Somewhere in the corner, there’s usually a box sitting undisturbed. Neatly folded, ironed and starched, pieces of linen, clothwork and lace are housed in plastic zip lock bags. When opened, a whisper of air rushes out making a sound vaguely like the words “use me”.
Like most others, when browsing through antique stores we would casually walk right past these boxes. But a recent gift changed all of that.
For the past year, Jackie Purcell and Lois Mapes have been working on a table covering for The Table (click here to see it naked)
The Beekman Mansion Crocheted Tablecloth–the stats
Total woman hours 1,173 hours
Total thread used 17,280 yards (9.82 miles!)
Total stitches 1,165,270 stitches
For over a year, this mantra went through their heads (and likely their dreams):
Round 1: Chain 8. Join with slip stitch to first chain to form ring. Chain 5 . double crochet in next chain. Chain 2. Repeat
When she presented the cloth, Jackie wrote:
“Lay the cloth, there is company coming.” Lay the cloth………why? The table cloth covered table scars, muted the clatter of utensils, protected the table top from more wounds, and perhaps even enhanced the china to be used. “Lay the cloth”…..not an easy task when the table top is 6 1/2’ x 8’.
Where to begin………how about searching for months for a design that would help showcase an already beautiful space……the dinning room at Beekman. Of course this cloth would be hand crafted like the mansion itself. Small squares that could be carried with ease and ready to work on at any time. Square to match the sharp, clean Federal lines of the woodwork and mantle in the dinning room. Ahh………yes, add a spiral centered within each square to mimic the wavy lines in the wall paper……confined, graceful motion.
These squares were crocheted by three women; some never having met. Not even living near each other. There were some days a square was a balm to loneliness, grief or just disquiet. There were times when crocheting a square hastened travel time to a foreign place, or seemed to lessen the wait time before a physicians appointment and diagnosis. Fingers learned pattern by repetition. No need to carry directions. They had learned the dance. Merely a ball of thread and a hook; a hook to hold onto.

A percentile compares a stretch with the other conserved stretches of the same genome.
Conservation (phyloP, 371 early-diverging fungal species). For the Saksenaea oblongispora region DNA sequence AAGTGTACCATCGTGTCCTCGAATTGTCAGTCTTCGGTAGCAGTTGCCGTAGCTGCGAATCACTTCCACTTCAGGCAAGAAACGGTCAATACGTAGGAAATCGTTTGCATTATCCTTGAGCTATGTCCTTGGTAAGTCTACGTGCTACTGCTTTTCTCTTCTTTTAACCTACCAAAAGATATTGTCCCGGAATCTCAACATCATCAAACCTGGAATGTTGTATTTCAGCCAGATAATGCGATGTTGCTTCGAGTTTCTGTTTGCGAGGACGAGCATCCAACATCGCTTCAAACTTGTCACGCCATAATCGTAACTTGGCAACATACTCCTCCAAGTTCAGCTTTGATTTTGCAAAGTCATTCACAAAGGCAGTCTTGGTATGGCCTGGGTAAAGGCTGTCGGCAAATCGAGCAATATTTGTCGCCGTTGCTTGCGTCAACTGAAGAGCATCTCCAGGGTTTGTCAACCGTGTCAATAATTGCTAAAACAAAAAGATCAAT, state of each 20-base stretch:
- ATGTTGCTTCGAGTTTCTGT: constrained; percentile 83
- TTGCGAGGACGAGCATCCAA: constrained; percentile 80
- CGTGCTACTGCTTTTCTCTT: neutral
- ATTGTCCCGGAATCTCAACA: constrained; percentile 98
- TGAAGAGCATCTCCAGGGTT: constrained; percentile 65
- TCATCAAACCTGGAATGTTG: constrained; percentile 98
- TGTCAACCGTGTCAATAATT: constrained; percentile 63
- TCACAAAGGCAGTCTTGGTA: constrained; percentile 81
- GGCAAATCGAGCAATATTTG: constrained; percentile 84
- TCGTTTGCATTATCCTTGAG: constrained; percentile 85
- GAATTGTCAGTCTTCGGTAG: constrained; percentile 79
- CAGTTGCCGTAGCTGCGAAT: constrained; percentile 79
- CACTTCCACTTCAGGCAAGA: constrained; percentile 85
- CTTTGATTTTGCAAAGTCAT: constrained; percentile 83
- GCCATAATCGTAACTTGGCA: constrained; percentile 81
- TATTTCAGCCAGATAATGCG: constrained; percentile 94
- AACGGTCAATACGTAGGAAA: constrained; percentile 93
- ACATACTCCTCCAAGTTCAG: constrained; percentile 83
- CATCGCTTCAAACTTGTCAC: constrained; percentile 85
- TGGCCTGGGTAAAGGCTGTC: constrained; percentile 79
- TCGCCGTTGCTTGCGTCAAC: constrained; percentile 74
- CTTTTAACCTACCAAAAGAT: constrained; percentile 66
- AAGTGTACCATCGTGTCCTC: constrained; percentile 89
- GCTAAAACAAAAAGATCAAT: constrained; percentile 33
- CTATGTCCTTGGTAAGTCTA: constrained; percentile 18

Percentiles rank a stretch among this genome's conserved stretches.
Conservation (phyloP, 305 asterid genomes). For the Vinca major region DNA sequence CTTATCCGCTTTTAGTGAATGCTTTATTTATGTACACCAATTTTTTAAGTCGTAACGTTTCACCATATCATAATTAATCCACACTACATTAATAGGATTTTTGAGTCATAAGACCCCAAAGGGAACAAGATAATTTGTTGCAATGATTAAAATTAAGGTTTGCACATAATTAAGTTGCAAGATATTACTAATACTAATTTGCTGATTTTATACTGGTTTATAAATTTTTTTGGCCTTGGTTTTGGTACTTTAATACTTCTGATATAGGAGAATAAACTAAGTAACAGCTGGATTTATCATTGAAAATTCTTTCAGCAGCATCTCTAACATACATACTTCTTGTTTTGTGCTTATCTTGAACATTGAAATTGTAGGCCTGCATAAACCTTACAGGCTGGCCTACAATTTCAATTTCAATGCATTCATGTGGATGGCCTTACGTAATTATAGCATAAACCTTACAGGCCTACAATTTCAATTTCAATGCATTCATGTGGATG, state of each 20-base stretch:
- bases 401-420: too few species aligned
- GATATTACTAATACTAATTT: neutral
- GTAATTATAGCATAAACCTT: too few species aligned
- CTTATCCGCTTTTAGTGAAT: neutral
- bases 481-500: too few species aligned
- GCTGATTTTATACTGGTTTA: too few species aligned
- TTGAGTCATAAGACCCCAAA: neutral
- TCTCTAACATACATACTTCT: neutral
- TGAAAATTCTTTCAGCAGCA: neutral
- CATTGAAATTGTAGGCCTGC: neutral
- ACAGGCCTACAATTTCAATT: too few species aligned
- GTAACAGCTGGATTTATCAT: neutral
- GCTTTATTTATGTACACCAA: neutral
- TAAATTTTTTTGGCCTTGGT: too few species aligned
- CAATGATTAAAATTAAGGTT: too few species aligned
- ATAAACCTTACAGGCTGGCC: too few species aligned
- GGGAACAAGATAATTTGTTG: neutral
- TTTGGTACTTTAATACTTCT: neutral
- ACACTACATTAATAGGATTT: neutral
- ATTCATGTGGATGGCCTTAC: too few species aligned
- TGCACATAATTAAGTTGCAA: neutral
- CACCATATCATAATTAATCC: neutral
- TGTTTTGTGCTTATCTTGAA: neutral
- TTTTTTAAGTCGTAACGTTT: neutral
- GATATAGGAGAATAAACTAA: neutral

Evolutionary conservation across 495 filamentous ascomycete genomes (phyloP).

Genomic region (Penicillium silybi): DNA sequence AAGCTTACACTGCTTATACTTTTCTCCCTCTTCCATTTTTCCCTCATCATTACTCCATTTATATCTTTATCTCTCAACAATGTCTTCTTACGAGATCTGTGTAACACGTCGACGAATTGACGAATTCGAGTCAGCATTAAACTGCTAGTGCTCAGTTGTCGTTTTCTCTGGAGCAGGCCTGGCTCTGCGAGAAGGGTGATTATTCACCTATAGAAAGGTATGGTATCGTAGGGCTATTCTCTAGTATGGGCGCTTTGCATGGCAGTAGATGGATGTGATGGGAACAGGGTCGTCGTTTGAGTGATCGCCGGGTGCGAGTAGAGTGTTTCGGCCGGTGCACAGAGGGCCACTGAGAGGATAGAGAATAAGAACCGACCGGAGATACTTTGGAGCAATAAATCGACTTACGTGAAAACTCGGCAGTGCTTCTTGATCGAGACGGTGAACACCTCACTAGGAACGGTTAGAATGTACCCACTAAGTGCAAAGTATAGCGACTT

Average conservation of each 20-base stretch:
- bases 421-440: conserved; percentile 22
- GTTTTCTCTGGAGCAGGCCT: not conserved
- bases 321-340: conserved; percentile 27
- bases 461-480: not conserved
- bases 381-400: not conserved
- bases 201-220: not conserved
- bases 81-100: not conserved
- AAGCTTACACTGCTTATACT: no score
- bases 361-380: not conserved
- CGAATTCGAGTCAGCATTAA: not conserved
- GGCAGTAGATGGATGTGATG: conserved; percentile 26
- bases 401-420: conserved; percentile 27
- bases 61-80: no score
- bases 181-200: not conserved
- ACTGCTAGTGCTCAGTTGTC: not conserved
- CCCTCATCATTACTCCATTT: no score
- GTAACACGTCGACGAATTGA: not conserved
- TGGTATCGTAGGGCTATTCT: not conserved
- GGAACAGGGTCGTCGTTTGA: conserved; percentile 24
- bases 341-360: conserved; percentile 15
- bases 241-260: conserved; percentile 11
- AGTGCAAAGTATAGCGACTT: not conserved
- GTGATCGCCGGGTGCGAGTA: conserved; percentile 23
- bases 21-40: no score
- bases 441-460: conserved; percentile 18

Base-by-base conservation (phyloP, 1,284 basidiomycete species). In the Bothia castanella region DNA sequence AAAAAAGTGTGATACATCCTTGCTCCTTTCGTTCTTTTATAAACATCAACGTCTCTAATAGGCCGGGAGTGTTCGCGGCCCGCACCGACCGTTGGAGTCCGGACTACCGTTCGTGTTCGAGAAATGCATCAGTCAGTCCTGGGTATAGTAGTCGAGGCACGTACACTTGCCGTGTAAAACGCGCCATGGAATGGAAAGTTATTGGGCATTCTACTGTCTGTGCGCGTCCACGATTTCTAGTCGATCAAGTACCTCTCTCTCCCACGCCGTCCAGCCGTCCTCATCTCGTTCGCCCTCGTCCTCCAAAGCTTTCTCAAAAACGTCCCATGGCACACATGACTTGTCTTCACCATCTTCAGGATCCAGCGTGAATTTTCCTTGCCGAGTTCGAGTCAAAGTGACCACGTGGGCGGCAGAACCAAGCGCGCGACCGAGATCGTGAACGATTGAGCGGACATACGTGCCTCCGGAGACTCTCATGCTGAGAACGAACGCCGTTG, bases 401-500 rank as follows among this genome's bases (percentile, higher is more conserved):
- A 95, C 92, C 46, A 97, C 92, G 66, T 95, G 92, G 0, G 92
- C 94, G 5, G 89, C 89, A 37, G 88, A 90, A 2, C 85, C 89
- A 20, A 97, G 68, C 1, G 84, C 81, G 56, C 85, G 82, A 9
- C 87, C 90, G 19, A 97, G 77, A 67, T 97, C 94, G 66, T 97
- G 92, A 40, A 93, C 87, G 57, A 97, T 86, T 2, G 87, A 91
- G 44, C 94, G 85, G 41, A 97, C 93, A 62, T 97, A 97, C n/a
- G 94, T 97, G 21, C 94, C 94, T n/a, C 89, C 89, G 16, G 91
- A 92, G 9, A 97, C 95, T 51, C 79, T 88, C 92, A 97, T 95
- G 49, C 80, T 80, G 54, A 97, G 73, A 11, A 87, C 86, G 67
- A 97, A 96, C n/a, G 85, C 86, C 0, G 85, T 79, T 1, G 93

Even after carefully washing hands before picking up “the work”, the memory of a faint scent might linger. Perhaps sun tan lotion, or a salve for sore joints, or onions and garlic paired with freshly stripped rosemary. Maybe a lavender lotion for chapped hands or baby lotion from a visiting grandchild. On a few days……a tear or two from the frustration of being a woman! All the scents of a woman’s day.
This cloth is done. So many new hands will now wander along the stitches as they seek to join in a circle to pray for the bounty placed before them and give thanksgiving for every living thing at Beekman. They will reach to share a dish to pass and slide a glass to be refilled.
So “lay the cloth” to welcome the future of Beekman hospitality. Amen.
The saddest thing about many “heirlooms” is that we find them so precious that we never use them…the china, the crystal, the silver…but to what end? So they can sit in a pristine “as new” state…in the corner of an old storefront a century from now?
If you have them tucked away in a cabinet, go get them this instant. So what if their fate is a stain, a chip or a scratch? Who are you saving them for?
When we look at our table now, it is evident. Each knot holds together not just a piece of fabric. It binds and protects one generation’s love for the next. And love should not be unrequited.
So the next time, you are in an antique store, look for that box in the corner. Thumb through the parcels. And if you come across one with a design that speaks to you or that displays your family’s monogram, buy it.
Which family heirloom do you vow to use more often?